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MD-PhD interest last year of undergrad?

Discussion in 'Pre-Medical Allopathic [ MD ]' started by MudpuppyLake, 09.20.14.

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  1. MudpuppyLake


    I have recently become interested in MD-PhD programs but am in my final year of undergraduate study. If anyone here has applied and been accepted to such a program, or has knowledge of what it takes to get into such a program, I would be highly interested in hearing your tips!

    Do you usually get into such a program right after undergrad, or do most people take a year or two off and get a masters or do research in that time?

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  3. Dr. Retractor

    Dr. Retractor 2+ Year Member

    Medical Student (Accepted)
    Haven't applied but I know a little about it.

    To get into an MD/PhD program you need the same as what you need to get into med school (good ECs, high MCAT/GPA) plus a lot of research (ie more than what a regular MD applicant would usually have). Most people who matriculate to MD/PhD programs have a few publications under their belt, but it's not an absolute requirement. If you haven't done that in undergrad you might want to do some graduate level work to get research experience. You can start the program whenever you want, whether it's right after undergrad (you apply the summer after junior year) or after a 1 or more gap years, during which you can do a master's if you want.

    Another note: the MD/PhD program is usually about 7 or 8 years, so doing a masters before that makes all of training about 9 or 10 years total, not including residency or post-doc.
  4. neurotroph

    neurotroph 5+ Year Member

    MD/PhD Student
    Totally false. The people who have even one publication are a very small minority. I think the figure I heard was that 15% of MD/PhD applicants have a pub.

    OP, you'll get better info in the Physician Scientists forum: http://forums.studentdoctor.net/forums/physician-scientists.32/
    Whether people go straight through from undergrad or take gap years really just depends on the person. You generally need at least two years of research experience to be competitive, so if you don't have that you should definitely take a gap year or two to build up your research experience. Getting a master's isn't necessary since you're going to be getting a PhD later on anyway.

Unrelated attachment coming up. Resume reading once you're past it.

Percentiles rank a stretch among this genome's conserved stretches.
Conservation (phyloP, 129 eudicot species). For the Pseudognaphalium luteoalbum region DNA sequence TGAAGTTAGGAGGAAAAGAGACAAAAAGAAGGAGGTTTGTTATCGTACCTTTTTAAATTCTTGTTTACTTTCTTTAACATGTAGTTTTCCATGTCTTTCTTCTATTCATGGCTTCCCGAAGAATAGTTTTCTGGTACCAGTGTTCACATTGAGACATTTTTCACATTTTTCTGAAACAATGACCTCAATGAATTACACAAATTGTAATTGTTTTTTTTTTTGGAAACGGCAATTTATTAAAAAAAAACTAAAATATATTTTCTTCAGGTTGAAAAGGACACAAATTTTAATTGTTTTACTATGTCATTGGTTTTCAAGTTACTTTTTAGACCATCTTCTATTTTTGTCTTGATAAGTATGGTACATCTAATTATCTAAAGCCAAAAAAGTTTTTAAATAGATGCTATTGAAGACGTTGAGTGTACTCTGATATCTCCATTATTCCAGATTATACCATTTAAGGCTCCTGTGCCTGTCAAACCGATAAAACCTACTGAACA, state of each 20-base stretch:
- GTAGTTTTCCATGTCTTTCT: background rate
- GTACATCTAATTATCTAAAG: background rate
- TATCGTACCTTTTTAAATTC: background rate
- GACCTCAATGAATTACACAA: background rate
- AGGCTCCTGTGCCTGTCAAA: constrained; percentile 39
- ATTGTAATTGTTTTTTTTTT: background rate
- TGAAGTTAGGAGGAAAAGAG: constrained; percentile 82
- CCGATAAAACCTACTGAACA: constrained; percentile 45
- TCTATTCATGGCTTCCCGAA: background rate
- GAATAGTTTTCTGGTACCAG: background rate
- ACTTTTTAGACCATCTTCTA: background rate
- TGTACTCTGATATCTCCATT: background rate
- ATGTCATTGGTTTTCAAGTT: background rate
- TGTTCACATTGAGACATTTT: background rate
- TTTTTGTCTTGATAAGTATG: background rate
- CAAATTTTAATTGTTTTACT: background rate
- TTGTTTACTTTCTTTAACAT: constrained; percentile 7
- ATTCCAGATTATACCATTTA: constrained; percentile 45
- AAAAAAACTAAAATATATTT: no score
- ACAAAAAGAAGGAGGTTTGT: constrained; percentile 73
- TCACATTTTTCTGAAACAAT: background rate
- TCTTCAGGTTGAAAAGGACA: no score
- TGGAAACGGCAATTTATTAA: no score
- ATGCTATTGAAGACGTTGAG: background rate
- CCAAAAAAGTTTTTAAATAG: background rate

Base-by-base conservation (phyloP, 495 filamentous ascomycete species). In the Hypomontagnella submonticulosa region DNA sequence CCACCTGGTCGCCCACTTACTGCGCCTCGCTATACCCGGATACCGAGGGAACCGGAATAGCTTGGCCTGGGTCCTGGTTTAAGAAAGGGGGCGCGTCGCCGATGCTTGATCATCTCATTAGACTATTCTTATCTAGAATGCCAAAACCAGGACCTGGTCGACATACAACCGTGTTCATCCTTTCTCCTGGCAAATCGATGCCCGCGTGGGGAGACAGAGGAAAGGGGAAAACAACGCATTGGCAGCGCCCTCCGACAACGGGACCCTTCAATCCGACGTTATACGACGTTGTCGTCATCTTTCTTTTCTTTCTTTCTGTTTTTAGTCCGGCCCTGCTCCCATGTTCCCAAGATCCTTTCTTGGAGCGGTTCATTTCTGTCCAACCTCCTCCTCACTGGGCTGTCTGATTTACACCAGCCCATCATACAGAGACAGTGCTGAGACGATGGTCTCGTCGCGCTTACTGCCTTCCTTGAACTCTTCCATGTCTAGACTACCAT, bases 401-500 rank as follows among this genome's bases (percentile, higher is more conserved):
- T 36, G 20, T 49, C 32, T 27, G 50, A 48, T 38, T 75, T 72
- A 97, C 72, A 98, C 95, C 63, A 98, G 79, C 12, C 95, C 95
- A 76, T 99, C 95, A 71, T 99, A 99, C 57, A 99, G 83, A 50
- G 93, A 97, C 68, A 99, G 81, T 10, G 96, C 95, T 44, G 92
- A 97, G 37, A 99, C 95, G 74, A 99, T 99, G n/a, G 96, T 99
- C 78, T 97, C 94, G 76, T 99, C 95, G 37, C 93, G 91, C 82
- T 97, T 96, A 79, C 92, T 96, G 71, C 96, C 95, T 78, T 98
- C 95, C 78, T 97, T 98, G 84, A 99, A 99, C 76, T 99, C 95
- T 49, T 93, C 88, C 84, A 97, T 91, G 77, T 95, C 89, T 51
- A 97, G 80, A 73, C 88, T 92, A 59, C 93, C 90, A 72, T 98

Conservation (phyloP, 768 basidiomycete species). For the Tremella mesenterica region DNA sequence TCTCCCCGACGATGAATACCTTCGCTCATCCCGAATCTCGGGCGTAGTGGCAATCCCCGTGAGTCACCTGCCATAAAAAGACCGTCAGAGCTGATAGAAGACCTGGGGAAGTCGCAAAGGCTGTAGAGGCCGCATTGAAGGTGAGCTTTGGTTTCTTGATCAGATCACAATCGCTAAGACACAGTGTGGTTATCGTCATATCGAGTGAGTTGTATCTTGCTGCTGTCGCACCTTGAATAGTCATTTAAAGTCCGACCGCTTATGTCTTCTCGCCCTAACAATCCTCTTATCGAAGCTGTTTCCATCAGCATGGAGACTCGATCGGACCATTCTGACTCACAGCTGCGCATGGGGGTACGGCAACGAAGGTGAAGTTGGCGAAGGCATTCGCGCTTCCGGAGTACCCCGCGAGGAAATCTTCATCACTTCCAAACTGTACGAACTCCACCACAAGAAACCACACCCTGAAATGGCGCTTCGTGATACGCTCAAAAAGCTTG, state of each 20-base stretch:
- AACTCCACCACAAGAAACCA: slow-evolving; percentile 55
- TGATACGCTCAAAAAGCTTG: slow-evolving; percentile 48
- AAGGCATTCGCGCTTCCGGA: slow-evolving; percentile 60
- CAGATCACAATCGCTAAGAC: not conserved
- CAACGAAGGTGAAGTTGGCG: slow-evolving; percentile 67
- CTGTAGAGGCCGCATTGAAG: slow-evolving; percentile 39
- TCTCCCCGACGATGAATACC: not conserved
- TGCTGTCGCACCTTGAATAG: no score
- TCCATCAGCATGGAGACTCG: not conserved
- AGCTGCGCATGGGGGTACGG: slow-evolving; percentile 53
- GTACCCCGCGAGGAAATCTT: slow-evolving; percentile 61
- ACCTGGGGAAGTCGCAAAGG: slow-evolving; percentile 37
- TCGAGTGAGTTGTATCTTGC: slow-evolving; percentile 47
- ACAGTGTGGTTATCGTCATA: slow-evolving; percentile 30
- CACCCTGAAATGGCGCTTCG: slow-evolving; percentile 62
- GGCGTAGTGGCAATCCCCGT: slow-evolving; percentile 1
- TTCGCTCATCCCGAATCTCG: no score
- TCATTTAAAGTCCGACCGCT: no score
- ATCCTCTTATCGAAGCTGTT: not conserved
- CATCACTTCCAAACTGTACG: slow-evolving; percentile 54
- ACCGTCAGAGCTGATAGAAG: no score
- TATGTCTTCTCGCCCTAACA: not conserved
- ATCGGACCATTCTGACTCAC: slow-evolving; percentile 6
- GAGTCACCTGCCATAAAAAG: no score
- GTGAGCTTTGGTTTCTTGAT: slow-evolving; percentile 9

5. freemontie

    freemontie Banned Banned

    I know one person who is MD/PhD at a top 20 med school. No publications or gap years for research but she did do REU every summer. Which makes sense- no point taking on someone to do a PhD who hasn't demonstrated ability to do research. This person also had a 3.9-something at an ivy and an mcat of 40.

    IMO (and I'm no expert though) 1 gap year of research would be fine. I don't think you want to do two and appy with no publications. (Makes you look like a failure if you spend that much time in research and didn't get a pub out of it.)
  6. lumpyduster

    lumpyduster 2+ Year Member

    I think (I hope? haha) it really depends. I had awesome results on this one project I did last summer, but reproducibility was a bit of an issue (working with nano-sized things) and although my PI was happy with the results, which could have led to a paper, he wasn't really interested in the project and wanted me to work on something else he was more excited about (actually first he wanted me to work on both but then he realized he was asking too much from a lowly undergrad). Current project is 1000x more difficult/unlucky. I'll probably get a pub out by graduation, but damn do I feel like I've been working on things for a year with nothing to show for it.
  7. SynBio

    SynBio Arrowsmith in training 2+ Year Member

    MD/PhD Student
    Catalystik and noolsy like this.
  8. NickNaylor

    NickNaylor Daisy the Dog Lifetime Donor 7+ Year Member

    Deep in the heart of Texas
    Resident [Any Field]
    As already mentioned, the key distinction between MD only and MD/PhD is the substantially larger research requirement. You are going to need substantially more than a summer or a couple of semesters of research, and the experience itself will need to be substantial. I just interviewed a few MSTP applicants this past week, and their applications typically included 2-3 years of work in a lab, often the same one. Many did a year at the NIH or worked as a research assistant, but that's by no means a requirement. You also need to have a clear vision and reason for pursuing the MSTP program. Your education is being paid for, and the expectation is that you will be a SCIENTIST first and a clinician second. If that isn't your goal, then consider a different path as you are unlikely to be accepted to a combined program.

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